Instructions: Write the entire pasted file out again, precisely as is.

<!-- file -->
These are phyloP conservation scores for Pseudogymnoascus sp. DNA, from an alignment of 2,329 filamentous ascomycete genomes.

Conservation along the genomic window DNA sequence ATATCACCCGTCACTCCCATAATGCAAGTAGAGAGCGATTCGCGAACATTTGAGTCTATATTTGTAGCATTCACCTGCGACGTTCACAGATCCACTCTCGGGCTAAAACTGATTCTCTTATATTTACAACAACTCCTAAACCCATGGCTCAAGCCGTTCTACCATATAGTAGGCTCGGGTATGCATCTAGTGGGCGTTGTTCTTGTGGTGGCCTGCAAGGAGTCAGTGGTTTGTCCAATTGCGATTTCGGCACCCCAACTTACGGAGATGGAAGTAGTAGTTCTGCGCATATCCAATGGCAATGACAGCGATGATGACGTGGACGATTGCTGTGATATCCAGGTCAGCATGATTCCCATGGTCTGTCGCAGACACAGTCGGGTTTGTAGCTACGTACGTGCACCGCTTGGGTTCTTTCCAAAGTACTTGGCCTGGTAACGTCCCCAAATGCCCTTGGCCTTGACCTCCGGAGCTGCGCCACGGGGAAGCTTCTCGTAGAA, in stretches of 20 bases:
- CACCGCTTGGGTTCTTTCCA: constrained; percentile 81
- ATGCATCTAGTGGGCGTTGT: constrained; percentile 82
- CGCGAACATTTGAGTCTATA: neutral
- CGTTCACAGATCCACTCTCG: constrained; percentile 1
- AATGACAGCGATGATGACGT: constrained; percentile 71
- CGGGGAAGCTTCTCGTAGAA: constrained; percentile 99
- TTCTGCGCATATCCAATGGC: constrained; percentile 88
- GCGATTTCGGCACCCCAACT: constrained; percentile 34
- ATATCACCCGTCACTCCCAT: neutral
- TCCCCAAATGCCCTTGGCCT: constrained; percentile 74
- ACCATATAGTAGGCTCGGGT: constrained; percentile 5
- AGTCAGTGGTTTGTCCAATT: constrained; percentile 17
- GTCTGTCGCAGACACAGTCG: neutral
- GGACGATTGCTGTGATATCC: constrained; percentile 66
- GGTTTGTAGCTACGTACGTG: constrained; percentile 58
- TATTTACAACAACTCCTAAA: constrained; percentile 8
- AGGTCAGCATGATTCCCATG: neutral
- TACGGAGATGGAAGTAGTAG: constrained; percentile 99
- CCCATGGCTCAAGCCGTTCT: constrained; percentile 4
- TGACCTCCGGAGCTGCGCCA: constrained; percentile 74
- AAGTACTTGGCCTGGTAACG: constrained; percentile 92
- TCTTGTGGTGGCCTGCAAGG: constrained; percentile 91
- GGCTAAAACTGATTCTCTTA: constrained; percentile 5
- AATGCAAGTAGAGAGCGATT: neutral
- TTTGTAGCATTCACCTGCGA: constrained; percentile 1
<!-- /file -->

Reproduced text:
These are phyloP conservation scores for Pseudogymnoascus sp. DNA, from an alignment of 2,329 filamentous ascomycete genomes.

Conservation along the genomic window DNA sequence ATATCACCCGTCACTCCCATAATGCAAGTAGAGAGCGATTCGCGAACATTTGAGTCTATATTTGTAGCATTCACCTGCGACGTTCACAGATCCACTCTCGGGCTAAAACTGATTCTCTTATATTTACAACAACTCCTAAACCCATGGCTCAAGCCGTTCTACCATATAGTAGGCTCGGGTATGCATCTAGTGGGCGTTGTTCTTGTGGTGGCCTGCAAGGAGTCAGTGGTTTGTCCAATTGCGATTTCGGCACCCCAACTTACGGAGATGGAAGTAGTAGTTCTGCGCATATCCAATGGCAATGACAGCGATGATGACGTGGACGATTGCTGTGATATCCAGGTCAGCATGATTCCCATGGTCTGTCGCAGACACAGTCGGGTTTGTAGCTACGTACGTGCACCGCTTGGGTTCTTTCCAAAGTACTTGGCCTGGTAACGTCCCCAAATGCCCTTGGCCTTGACCTCCGGAGCTGCGCCACGGGGAAGCTTCTCGTAGAA, in stretches of 20 bases:
- CACCGCTTGGGTTCTTTCCA: constrained; percentile 81
- ATGCATCTAGTGGGCGTTGT: constrained; percentile 82
- CGCGAACATTTGAGTCTATA: neutral
- CGTTCACAGATCCACTCTCG: constrained; percentile 1
- AATGACAGCGATGATGACGT: constrained; percentile 71
- CGGGGAAGCTTCTCGTAGAA: constrained; percentile 99
- TTCTGCGCATATCCAATGGC: constrained; percentile 88
- GCGATTTCGGCACCCCAACT: constrained; percentile 34
- ATATCACCCGTCACTCCCAT: neutral
- TCCCCAAATGCCCTTGGCCT: constrained; percentile 74
- ACCATATAGTAGGCTCGGGT: constrained; percentile 5
- AGTCAGTGGTTTGTCCAATT: constrained; percentile 17
- GTCTGTCGCAGACACAGTCG: neutral
- GGACGATTGCTGTGATATCC: constrained; percentile 66
- GGTTTGTAGCTACGTACGTG: constrained; percentile 58
- TATTTACAACAACTCCTAAA: constrained; percentile 8
- AGGTCAGCATGATTCCCATG: neutral
- TACGGAGATGGAAGTAGTAG: constrained; percentile 99
- CCCATGGCTCAAGCCGTTCT: constrained; percentile 4
- TGACCTCCGGAGCTGCGCCA: constrained; percentile 74
- AAGTACTTGGCCTGGTAACG: constrained; percentile 92
- TCTTGTGGTGGCCTGCAAGG: constrained; percentile 91
- GGCTAAAACTGATTCTCTTA: constrained; percentile 5
- AATGCAAGTAGAGAGCGATT: neutral
- TTTGTAGCATTCACCTGCGA: constrained; percentile 1